• I do not yet want to confuse end-users with a new interface
  • Though not relevant in our environment, I have witnessed Mail app fail to upgrade data when upgrading from 10.6.
  • Reasons others have stated, including WiFi concerns.

Honored Contributor II
Honored Contributor II

We support a lot of education and business sites. Our IT staff are upgraded, mostly to experience any issues and start working on resolutions. For our non-technical users / customers we are advising to hold off for the same reasons you've mentioned (printing & wi-fi mostly).

That being said, Canon have already released 10.10 MFP drivers that we are using at one of our university sites so they seem more on the ball than they used to be.


Because of the following:

- Isn't approved on a global scale within our organization.
- It's just version 10.10.1, I'd wait at least 'til version 10.10.3 before I'd upgrade.
- No need, really. Our 10.9 build is stable and is working pretty well.

Contributor III

Serious wifi issues here. It randomly drops my connection and won't reconnect without turning wifi off and back on. I have had the issue since early beta testing. 10.10.1 has not fixed it. Sometimes I can go 30 minutes without it happening sometimes it happens every 2 minutes. That is more then enough of a reason to not upgrade.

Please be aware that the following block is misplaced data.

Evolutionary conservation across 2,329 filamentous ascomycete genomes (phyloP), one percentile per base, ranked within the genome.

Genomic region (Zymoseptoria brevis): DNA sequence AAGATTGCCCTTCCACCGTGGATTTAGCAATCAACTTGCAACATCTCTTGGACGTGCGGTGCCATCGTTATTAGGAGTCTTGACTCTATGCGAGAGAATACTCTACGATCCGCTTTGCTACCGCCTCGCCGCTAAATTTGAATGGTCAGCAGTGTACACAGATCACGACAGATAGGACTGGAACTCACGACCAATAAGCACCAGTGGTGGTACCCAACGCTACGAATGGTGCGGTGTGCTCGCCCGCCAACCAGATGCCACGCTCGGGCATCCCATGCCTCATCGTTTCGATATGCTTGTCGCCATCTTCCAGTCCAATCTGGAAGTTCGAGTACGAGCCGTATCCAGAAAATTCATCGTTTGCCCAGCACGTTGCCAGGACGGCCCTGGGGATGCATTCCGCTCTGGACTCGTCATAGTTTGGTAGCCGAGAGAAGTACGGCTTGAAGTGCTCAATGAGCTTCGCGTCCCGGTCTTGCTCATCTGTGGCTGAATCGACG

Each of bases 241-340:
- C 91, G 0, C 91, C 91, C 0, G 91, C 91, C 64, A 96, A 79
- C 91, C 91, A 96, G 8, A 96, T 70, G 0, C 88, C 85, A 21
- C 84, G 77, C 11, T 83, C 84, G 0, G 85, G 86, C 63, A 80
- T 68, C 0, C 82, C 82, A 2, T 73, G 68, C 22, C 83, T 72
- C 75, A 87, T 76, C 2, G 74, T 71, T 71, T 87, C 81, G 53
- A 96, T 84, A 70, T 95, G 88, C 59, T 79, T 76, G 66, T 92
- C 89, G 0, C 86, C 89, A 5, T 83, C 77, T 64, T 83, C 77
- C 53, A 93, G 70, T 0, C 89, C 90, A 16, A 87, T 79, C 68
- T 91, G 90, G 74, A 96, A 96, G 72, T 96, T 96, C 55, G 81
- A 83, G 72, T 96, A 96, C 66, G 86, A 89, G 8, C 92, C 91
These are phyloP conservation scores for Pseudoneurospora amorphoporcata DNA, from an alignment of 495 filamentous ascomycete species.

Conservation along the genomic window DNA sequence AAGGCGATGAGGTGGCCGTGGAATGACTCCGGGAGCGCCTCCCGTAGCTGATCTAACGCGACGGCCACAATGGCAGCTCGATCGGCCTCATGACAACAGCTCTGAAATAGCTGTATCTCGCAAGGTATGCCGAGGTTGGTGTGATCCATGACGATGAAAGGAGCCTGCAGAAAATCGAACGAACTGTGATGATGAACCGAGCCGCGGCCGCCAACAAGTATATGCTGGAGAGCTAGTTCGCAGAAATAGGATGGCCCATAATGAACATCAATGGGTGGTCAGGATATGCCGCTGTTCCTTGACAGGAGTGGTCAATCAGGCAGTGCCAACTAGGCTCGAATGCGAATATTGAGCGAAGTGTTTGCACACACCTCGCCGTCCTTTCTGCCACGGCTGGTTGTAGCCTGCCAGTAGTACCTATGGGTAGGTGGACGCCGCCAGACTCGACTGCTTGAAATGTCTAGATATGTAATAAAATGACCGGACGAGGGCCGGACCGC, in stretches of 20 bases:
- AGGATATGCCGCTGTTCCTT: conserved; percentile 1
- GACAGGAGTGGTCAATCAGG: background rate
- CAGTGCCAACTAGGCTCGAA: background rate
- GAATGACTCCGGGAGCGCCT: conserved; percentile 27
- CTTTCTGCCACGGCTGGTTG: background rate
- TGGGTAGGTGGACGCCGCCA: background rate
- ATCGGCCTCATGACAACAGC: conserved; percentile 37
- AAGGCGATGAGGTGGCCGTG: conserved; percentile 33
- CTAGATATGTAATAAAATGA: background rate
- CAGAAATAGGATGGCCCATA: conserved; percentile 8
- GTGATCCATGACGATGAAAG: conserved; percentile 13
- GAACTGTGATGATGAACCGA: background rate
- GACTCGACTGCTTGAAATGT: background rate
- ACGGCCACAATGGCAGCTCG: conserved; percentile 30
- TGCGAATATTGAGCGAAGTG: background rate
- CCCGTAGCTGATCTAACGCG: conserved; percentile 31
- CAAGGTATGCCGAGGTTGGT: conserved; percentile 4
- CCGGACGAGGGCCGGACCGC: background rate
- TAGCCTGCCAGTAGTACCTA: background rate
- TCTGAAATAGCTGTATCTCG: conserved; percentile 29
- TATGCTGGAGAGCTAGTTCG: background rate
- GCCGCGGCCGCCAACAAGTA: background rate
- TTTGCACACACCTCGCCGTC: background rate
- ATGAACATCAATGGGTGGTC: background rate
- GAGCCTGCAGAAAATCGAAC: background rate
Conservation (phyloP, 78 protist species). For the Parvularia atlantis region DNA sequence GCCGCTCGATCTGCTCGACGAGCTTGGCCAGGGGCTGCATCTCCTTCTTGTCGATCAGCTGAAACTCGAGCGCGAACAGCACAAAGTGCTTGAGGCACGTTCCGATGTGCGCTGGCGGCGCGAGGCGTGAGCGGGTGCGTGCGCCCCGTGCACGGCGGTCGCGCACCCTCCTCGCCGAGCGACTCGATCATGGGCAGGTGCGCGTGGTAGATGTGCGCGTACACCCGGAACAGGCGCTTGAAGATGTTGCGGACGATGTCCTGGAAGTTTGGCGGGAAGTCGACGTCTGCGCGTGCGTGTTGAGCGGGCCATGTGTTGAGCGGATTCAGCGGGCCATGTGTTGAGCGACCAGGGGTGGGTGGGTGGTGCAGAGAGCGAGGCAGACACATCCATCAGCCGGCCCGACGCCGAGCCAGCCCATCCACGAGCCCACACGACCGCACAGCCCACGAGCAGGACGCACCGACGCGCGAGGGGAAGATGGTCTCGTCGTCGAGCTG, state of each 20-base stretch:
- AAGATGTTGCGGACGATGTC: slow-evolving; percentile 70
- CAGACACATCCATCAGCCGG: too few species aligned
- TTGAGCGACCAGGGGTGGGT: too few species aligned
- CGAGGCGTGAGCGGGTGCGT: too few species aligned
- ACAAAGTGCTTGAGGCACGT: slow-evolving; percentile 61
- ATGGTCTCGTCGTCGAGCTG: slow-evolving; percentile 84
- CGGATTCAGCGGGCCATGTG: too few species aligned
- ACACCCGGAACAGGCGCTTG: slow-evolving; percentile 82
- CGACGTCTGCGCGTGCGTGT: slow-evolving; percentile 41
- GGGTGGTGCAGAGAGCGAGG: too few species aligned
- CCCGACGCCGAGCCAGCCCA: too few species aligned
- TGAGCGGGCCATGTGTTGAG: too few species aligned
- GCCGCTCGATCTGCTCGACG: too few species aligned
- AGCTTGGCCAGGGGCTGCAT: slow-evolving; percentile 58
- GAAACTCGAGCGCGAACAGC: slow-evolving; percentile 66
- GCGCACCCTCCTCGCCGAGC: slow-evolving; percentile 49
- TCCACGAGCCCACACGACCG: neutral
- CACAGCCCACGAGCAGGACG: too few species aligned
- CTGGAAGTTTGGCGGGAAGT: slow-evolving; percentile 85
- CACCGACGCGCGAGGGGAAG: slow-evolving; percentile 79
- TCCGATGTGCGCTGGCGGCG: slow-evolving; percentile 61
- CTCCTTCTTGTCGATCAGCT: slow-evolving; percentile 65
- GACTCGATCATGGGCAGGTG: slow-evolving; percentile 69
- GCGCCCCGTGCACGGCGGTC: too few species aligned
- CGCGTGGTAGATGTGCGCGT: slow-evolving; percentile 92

Valued Contributor III
Valued Contributor III

Only 2 of my 40+ Yosemite adopters are having Wifi issues… I think my biggest concern is the wait for driver updates. We use Startech USB to DVI adapters and the last I checked they still hadn't released a Yosemite driver. Also waiting for updated printer drivers from Canon and Ricoh.

Esteemed Contributor III

Since Apple have classified Yosemite as a "security patch", environments that have security/vulnerability mandates may not be able to push this too far back.

About the security content of OS X Yosemite v10.10



We're primarily waiting for all our third party software vendors to support Yosemite, specifically

  • JAMF Casper JSS
  • Apple Remote Desktop
  • Forescout Secureconnector (Network Access Control agent)
  • Symantec Endpoint Protection (antivirus)
  • Citrix Receiver